Karita Mattila accompanied by Martin Katz at Carnegie Hall. Photo Credit: Ian Douglas.

If you think classical music is boring, you’re in for a big surprise…

I went to Carnegie Hall to see Karita Mattila, the famous Finnish soprano, sing in a concert.  The hall was beautiful — velvet seats, walls like a gilded shell, and outstanding acoustics.

I was impatient to hear her – I’m choosey about my taste in music, I do not just listen to anything.

She finally stepped on stage with her pianist, Martin Katz, to a tidal wave of applause. Katz sat at the piano, his hand readying for the first note.  Mattila opened her mouth — and sang a haunting song in French.  Her voice was delicate, smooth, but with hidden strength.  It was rich, and sweet, and she used a good, healthy technique.  Her pianist was very talented, too. I’ve noticed in concerts that the pianist never gets as much recognition as the singer, and just think of it!  What would a classical singer sound like without any accompaniment? It would just sound… awkward.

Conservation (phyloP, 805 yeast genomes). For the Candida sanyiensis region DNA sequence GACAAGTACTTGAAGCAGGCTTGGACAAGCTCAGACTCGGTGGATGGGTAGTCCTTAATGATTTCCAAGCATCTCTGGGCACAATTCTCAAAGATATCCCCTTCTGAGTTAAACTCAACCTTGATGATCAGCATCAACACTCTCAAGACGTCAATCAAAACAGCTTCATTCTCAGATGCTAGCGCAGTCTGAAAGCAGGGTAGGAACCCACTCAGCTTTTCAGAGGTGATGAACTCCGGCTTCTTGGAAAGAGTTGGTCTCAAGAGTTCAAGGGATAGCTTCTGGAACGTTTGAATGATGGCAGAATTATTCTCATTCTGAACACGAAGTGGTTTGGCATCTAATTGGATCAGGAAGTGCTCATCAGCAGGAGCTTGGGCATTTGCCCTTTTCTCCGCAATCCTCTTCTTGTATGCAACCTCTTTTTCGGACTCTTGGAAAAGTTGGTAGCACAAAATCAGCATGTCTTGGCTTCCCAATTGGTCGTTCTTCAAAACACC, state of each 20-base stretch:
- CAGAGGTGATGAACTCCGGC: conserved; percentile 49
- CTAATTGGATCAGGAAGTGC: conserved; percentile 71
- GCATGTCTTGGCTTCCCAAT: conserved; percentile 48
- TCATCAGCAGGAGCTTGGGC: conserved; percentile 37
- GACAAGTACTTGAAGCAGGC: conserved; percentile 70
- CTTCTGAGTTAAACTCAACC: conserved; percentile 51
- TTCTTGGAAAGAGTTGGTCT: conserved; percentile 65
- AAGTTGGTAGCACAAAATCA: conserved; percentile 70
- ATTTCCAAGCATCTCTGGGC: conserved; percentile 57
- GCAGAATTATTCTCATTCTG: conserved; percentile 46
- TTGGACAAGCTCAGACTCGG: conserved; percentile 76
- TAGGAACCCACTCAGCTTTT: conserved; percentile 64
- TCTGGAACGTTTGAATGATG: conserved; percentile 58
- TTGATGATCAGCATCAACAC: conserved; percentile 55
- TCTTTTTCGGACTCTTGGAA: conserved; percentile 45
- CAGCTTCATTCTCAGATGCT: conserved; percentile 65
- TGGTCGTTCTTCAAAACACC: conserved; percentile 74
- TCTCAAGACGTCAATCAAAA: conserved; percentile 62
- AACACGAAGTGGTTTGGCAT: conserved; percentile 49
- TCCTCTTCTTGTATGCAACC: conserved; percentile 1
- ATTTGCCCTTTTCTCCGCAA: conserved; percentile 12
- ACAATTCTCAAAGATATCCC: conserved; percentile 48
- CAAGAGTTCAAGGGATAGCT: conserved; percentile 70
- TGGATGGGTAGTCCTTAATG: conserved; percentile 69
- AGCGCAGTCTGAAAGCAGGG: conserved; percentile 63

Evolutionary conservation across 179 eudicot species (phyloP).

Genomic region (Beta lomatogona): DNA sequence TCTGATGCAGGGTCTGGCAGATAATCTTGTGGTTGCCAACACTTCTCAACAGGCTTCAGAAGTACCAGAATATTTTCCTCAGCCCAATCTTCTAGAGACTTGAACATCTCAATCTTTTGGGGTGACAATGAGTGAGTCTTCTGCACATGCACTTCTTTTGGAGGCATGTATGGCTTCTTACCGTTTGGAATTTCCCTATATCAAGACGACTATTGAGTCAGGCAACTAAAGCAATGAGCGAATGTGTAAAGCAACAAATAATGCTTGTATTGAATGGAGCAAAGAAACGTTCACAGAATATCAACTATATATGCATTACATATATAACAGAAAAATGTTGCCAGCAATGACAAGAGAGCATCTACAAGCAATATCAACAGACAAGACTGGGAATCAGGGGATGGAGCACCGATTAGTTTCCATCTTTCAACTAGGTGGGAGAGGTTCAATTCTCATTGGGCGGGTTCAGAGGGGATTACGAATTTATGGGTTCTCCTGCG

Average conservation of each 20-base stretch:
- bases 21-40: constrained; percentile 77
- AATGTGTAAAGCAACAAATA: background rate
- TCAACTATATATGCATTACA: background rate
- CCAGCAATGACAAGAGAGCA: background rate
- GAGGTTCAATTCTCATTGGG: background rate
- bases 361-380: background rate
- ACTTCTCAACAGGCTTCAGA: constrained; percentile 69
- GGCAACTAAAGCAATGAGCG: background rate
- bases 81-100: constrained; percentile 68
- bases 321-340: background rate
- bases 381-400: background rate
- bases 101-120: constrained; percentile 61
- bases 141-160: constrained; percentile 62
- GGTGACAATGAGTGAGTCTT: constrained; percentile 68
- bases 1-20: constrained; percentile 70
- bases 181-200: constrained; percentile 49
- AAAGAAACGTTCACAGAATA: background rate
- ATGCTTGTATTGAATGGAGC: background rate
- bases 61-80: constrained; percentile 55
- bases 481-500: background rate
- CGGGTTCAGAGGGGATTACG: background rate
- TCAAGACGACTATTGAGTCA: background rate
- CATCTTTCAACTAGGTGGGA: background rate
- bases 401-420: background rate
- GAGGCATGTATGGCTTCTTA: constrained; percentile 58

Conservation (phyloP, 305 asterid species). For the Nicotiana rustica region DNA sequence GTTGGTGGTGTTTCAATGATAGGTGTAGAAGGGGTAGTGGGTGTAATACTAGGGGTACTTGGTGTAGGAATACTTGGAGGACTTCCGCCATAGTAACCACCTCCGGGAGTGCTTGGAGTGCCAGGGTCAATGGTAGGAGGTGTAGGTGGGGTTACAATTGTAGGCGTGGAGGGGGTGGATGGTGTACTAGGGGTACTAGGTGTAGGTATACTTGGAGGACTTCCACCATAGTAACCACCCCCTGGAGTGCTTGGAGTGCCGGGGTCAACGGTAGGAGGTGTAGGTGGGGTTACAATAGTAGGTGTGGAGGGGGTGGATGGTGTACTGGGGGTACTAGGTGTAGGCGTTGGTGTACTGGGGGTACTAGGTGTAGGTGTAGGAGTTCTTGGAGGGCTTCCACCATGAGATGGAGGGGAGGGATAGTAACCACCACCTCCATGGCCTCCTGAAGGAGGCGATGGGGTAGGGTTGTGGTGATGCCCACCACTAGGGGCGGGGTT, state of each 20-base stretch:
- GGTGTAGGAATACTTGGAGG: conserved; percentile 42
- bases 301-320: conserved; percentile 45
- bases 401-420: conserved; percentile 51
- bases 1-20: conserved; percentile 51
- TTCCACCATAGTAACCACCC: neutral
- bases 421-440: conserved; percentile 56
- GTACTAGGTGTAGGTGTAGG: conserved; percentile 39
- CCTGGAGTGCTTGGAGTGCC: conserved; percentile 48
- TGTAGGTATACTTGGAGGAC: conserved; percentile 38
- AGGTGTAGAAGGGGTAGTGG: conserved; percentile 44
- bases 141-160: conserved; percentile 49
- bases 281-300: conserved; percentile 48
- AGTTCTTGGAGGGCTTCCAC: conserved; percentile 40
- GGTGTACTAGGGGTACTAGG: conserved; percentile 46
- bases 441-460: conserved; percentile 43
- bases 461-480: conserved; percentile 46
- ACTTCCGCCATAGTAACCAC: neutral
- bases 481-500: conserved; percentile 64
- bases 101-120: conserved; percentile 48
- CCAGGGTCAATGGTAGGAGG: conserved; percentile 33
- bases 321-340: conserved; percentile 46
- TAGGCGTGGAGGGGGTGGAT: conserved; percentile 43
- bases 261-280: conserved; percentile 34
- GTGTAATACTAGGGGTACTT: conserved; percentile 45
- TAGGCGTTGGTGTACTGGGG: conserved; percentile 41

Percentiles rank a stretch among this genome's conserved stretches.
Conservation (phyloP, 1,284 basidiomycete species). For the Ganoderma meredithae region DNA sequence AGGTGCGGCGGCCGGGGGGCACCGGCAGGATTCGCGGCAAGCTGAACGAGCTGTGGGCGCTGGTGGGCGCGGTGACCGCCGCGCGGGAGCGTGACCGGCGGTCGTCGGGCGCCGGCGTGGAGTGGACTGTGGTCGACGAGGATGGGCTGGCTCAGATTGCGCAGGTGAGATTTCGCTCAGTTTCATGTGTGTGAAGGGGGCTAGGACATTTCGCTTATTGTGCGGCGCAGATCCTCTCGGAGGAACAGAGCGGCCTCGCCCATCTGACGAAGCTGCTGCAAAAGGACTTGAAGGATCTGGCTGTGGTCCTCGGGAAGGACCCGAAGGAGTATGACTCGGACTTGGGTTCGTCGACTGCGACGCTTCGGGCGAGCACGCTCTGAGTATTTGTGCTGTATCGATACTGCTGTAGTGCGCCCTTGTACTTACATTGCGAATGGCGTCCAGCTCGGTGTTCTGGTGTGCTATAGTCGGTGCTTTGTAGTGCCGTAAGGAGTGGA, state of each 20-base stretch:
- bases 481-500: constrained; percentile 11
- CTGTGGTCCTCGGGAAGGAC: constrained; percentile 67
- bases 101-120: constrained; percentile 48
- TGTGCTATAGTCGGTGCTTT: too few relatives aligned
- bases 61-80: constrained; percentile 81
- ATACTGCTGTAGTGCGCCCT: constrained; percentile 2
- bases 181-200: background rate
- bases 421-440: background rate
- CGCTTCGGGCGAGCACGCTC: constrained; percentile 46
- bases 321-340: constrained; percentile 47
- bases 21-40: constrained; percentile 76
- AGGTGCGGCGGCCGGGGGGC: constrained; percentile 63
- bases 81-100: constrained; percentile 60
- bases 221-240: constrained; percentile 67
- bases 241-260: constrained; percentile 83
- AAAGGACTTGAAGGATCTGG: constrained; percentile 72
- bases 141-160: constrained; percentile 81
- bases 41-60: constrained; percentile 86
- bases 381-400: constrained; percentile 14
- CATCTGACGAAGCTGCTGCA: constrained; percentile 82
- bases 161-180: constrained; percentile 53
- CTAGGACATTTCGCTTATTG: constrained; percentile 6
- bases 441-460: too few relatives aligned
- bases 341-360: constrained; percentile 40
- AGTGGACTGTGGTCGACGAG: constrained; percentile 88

Mattila’s pitch was perfect, and the melody seemed to flow easily from her.  When Mattila sang, a tsunami of emotion came through her eyes, and though I hardly understand French, she illustrated the songs with her voice and body, making it understandable.

The translations of the songs in the program were gorgeous and lyrical — they actually were old poems with music composed just for them.  They talked about love, some about death, still others about travel and happiness, and one that was particularly poetic was called ‘The Death of the Lovers‘.  It filled my mind with images and made me want to sing along. She then sang some songs in her native tongue — slow, sweet, sleepy songs about the night, and dreams, things of that theme, followed by some lively arias in German.

Mattila’s performance would be a very good introduction to classical music, and I would gladly listen to her hypnotizing singing again.